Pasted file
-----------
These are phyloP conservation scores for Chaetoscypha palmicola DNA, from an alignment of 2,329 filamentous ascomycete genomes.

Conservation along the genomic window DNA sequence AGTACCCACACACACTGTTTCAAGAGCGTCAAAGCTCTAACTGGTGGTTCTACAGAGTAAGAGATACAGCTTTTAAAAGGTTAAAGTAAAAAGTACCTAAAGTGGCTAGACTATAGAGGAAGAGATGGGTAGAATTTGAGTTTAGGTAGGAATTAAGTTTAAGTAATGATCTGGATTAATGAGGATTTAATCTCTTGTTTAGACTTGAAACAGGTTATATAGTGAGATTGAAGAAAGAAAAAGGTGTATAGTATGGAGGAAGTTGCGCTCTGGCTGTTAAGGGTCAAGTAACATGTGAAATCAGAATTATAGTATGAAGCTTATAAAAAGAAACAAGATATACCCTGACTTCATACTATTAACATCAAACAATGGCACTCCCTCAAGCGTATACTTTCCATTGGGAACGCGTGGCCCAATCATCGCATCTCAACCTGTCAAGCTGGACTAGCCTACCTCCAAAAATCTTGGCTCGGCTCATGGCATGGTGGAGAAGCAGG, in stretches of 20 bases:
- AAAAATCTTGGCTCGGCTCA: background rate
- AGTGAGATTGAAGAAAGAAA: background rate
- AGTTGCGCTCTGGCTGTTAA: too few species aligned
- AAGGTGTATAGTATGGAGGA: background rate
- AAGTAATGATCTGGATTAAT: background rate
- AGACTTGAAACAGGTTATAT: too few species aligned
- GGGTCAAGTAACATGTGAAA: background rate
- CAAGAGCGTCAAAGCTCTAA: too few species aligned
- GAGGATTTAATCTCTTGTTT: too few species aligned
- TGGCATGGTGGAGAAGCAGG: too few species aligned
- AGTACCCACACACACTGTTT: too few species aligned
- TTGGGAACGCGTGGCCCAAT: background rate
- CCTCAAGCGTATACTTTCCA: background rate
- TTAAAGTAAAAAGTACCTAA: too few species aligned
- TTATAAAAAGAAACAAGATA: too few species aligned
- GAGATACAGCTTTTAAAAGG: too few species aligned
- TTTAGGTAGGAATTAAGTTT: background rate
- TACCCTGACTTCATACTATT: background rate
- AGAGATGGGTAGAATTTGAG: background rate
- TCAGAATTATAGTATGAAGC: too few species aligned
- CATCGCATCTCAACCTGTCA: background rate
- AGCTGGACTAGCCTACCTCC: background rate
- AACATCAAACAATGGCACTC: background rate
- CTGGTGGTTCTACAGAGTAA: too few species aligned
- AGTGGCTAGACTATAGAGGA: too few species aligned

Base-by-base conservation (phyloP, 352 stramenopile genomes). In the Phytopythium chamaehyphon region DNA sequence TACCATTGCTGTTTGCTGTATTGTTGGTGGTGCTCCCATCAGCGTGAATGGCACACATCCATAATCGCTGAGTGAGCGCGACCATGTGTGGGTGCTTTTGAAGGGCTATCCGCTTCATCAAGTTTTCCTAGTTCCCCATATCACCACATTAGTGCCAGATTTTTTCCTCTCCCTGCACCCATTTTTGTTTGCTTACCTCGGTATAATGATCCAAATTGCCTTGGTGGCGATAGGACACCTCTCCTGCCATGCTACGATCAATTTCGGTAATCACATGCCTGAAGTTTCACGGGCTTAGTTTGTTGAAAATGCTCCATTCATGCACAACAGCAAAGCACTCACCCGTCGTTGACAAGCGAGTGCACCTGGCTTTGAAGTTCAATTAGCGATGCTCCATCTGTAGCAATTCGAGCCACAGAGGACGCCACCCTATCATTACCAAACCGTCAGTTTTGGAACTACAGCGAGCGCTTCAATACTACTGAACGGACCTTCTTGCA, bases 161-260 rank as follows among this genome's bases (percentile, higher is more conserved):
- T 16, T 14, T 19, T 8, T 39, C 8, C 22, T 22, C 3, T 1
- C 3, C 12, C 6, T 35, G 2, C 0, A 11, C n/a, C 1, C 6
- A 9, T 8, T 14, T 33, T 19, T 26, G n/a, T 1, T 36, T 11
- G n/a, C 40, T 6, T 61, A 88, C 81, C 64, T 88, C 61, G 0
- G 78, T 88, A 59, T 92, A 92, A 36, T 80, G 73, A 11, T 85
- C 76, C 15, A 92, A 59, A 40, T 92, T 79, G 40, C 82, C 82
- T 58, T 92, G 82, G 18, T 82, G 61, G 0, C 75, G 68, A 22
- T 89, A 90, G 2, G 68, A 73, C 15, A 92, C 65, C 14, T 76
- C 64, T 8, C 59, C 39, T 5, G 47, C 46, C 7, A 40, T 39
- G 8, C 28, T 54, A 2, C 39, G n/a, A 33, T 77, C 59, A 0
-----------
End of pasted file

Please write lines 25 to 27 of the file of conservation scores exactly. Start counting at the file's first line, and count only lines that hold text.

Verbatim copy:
- AACATCAAACAATGGCACTC: background rate
- CTGGTGGTTCTACAGAGTAA: too few species aligned
- AGTGGCTAGACTATAGAGGA: too few species aligned